Skip to main navigation Skip to main content
Over 6 million individuals in the United States have developmental disabilities. A developmental disability, according to the Developmental Disabilities Assistance and Bill of Rights Act, is defined as a severe, chronic disability which:
More specifically, a developmental disability is a severe, chronic disability which:
Examples of developmental disabilities include:
People with developmental disabilities benefit from comprehensive long-term services. With such services, people with disabilities are often able to be more active, productive, and independent, which benefits their communities as well.
For more information, visit the Developmental Disabilities Assistance and Bill of Rights Act of 2000 on the U.S. Department of Health and Human Services Web site.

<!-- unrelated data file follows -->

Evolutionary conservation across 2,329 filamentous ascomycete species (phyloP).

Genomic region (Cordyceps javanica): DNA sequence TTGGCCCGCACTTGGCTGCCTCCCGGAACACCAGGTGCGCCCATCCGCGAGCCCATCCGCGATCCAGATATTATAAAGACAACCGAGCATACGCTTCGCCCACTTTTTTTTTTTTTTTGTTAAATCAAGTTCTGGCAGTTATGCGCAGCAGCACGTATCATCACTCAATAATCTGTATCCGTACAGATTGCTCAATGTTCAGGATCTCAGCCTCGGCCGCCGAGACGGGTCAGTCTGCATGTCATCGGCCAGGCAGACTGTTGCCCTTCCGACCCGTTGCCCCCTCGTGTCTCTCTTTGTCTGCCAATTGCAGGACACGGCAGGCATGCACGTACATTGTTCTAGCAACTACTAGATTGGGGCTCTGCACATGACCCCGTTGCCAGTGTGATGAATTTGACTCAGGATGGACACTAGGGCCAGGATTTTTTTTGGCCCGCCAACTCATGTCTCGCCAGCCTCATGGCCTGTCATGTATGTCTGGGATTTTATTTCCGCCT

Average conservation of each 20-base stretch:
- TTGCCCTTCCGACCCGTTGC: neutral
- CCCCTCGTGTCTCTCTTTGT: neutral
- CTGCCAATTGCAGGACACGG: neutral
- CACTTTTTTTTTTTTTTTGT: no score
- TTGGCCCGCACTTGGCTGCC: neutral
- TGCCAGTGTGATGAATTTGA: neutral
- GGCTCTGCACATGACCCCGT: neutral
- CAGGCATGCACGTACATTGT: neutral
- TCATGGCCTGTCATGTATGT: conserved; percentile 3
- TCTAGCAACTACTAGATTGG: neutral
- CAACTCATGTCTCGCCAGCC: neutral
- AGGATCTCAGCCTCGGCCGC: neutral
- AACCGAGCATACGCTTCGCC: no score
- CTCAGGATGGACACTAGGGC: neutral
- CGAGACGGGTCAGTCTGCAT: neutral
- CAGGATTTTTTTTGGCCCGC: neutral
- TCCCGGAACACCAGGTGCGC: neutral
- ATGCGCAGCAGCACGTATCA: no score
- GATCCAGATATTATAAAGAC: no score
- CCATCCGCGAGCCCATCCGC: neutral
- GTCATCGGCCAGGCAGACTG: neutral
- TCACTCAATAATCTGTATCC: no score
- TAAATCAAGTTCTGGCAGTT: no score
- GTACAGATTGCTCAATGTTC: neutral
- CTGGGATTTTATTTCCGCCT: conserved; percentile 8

"We all want the same basic things out of life: a decent and comfortable place to call 'home', something meaningful to do during the day, some close friends with whom to share the good times and from whom we receive support in difficult times, and the opportunity to make our own decisions about things that will affect our personal lives. People with disabilities want these same basic things and are increasingly speaking up for themselves about what they want. And staff, family and State agency professionals are beginning to really listen."
Excerpted from "Home, Sweet Home" by Susan L. Babin, IMPACT: Feature Issue on Supported Living (1995), published by the Institute on Community Integration.
The Institute is committed to preventing and reducing the limiting effects of disabilities. Its mission is based on the belief that all persons with developmental disabilites should live as valued members of our communities while receiving the services and supports they need to fully develop their potential.